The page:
Robinson had 23 of his 34 points in the fourth quarter — one point shy of Michael Jordan’s Bulls’ record for points in a playoff quarter — but really words don’t do it justice.

Through the overtimes both teams kept making plays. It was playoff basketball at its best — Joe Johnson stepped up with a runner down the lane to send the game to a second OT and had a key three in that period, and Brook Lopez knocked down key free throws. Lopez finished with 26 points and 11 rebounds.

When Nate Robinson fouled out on an offensive foul late in the second OT you thought the Bulls magic might run out in the third.

Taj Gibson and then Luol Deng hit key jumpers in the third OT. Then when Gibson fouled out the improbable happened — Nazr Mohammed made a jump hook in the lane to put the Bulls up five with :32 seconds left. It felt like a dagger. Lopez made a bucket then Boozer answered with a free throw (he finished with 21 points) and when he missed the second Mohammed grabbed the rebound and put it in over Blatche. That was the dagger.

And it may have been the dagger for the Nets season. Hard to see them coming back from this loss to win three straight and the series.

Carmelo Anthony has 18, but Giannis Antetokounmpo’s triple-double leads Bucks to win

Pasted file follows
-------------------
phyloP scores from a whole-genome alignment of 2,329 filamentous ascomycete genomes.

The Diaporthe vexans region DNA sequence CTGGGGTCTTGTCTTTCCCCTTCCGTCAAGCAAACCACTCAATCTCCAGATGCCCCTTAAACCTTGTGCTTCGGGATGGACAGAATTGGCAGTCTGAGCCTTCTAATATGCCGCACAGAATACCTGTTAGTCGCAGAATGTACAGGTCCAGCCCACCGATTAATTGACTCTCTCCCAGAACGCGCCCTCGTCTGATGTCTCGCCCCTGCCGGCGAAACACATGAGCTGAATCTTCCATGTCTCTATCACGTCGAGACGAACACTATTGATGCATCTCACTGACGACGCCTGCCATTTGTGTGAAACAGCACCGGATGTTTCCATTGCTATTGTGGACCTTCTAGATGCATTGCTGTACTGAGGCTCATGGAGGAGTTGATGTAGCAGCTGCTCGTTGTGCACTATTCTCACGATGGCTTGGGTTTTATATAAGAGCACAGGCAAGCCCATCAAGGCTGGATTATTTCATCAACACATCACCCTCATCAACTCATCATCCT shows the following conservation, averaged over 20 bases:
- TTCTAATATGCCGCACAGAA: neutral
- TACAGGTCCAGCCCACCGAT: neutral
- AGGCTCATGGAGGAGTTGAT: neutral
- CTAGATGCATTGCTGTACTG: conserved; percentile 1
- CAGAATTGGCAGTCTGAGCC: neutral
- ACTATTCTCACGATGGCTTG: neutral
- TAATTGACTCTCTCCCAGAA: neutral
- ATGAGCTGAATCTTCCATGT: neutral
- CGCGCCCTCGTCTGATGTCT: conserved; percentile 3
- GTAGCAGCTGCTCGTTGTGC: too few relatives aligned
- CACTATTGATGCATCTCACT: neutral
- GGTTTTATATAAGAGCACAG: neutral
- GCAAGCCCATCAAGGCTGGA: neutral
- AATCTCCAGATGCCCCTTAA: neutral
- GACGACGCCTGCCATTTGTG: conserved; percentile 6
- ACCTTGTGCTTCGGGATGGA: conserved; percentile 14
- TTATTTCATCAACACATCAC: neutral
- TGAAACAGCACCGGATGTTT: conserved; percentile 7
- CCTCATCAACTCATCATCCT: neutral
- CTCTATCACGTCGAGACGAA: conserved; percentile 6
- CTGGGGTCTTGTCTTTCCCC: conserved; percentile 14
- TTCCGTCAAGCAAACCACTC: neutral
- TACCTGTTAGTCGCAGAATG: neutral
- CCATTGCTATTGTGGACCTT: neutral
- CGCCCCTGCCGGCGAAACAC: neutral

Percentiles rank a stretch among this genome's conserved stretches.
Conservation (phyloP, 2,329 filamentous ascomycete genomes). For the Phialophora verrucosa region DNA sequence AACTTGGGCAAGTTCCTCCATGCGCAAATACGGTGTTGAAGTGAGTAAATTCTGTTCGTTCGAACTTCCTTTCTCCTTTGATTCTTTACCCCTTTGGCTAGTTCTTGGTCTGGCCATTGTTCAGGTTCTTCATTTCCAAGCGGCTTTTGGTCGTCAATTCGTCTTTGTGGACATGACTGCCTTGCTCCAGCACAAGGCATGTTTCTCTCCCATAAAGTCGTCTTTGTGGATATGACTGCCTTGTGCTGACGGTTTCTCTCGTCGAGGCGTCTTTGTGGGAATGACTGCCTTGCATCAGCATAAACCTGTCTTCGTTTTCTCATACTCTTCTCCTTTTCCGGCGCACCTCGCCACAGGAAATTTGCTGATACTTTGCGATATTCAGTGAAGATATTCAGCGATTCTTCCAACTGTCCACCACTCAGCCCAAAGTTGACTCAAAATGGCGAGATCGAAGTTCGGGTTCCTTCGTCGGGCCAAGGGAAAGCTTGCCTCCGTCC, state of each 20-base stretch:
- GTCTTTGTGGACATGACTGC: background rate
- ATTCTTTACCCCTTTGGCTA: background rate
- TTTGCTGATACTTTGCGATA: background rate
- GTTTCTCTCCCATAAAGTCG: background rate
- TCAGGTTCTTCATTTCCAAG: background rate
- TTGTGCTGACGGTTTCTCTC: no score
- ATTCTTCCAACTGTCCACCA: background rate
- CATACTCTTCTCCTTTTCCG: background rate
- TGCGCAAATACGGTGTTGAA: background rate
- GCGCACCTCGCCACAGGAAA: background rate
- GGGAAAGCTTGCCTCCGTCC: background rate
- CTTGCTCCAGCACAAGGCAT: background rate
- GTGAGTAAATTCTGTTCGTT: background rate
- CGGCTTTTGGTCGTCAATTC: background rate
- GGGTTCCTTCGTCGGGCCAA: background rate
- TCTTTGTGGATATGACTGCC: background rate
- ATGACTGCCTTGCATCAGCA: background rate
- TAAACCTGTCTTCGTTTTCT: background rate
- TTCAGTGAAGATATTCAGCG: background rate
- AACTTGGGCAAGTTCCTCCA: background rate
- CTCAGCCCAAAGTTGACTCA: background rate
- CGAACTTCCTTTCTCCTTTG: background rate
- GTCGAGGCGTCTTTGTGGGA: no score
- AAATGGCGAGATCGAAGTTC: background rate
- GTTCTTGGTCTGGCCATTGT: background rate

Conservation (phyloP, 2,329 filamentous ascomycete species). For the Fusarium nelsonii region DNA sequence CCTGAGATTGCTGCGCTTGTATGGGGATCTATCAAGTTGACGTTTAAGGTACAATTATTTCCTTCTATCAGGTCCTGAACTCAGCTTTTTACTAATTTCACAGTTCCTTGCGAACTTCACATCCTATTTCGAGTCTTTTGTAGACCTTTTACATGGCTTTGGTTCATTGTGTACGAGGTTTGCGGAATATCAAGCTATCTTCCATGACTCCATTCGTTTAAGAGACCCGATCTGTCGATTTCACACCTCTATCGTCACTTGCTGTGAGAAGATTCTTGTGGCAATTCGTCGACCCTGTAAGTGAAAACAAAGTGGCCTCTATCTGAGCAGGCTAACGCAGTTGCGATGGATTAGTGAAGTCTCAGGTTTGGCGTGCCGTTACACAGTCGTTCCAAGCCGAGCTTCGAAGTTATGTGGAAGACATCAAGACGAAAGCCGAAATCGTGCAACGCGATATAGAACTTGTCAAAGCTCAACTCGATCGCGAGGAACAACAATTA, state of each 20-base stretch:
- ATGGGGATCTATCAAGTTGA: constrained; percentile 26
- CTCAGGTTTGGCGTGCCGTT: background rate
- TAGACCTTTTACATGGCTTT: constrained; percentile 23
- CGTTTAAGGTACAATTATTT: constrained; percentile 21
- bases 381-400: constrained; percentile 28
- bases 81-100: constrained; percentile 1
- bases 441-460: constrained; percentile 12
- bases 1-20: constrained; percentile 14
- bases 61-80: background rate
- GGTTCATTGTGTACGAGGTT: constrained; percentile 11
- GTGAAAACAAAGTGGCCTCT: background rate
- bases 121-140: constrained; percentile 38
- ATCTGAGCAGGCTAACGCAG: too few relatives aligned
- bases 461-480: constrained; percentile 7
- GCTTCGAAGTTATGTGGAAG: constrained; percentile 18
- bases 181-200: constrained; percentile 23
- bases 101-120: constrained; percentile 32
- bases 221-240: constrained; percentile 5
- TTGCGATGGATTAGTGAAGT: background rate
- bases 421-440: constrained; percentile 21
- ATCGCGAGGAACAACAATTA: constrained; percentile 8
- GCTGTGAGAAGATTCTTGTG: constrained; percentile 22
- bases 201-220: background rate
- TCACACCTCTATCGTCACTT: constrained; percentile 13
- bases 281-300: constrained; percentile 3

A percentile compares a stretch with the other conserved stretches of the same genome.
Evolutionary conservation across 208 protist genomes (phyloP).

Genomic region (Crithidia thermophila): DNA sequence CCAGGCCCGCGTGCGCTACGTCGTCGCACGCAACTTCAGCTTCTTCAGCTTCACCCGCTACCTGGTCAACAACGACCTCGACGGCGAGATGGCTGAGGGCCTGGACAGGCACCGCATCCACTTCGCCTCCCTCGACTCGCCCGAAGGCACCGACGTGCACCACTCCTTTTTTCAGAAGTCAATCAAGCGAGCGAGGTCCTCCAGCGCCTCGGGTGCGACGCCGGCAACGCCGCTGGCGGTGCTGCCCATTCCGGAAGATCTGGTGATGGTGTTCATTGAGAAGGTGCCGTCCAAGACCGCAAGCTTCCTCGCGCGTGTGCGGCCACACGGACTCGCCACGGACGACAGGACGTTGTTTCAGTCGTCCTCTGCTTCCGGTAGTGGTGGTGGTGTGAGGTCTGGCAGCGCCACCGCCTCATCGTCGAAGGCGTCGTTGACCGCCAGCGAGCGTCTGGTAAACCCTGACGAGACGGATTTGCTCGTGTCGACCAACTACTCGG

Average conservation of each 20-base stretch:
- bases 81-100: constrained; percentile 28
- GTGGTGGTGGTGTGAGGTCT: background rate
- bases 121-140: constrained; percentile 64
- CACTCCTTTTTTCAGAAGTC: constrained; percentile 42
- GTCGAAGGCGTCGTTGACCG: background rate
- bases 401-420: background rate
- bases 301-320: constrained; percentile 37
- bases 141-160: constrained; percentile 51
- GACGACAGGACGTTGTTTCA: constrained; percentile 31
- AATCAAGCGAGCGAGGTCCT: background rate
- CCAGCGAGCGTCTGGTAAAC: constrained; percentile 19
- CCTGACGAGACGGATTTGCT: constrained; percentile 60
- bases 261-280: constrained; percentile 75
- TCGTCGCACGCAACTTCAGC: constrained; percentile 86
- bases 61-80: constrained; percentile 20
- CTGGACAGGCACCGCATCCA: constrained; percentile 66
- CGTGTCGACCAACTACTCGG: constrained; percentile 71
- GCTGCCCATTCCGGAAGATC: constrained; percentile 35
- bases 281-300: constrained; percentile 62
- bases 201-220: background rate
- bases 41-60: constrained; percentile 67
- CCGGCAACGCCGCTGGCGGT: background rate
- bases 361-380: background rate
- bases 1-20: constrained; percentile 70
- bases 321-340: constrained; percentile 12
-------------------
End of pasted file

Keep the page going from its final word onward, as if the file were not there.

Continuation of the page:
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MILWAUKEE (AP) — Giannis Antetokounmpo had his second triple-double of the season and the Milwaukee Bucks beat Carmelo Anthony and the short-handed Portland Trail Blazers 137-129 on Thursday night.

Antetokounmpo had 24 points, 19 rebounds and a career-high 15 assists to lead the Bucks to their sixth straight victory. Antetokounmpo, who also had a triple-double in the season opener, has 16 career triple-doubles. Milwaukee is 14-2 in those games.

Eric Bledsoe added 30 points and six assists in the Bucks’ highest-scoring game of the season.

After scoring 10 points on 4-of-14 shooting in 24 minutes in his season debut Tuesday night against the Pelicans, Anthony had 10 points in the first half Thursday. The 10-time All-Star finished with 18 points (6-of-15 shooting) and seven rebounds for the Blazers, who were without Hassan Whiteside (hip), Damian Lillard (back), Zach Collins (shoulder) and Jusuf Nurkic (leg).

CJ McCollum scored a game-high 37 points and Skal Labissiere added 22 points, 12 rebounds and five blocks off the bench for Portland. The Trail Blazers lost their third straight game and seventh of the last nine against the Bucks, including sixth straight in Milwaukee.

The Bucks made their first seven shots, including three 3s, and led 17-6. Milwaukee never trailed.

The Bucks also had their highest first-half total, leading 72-58.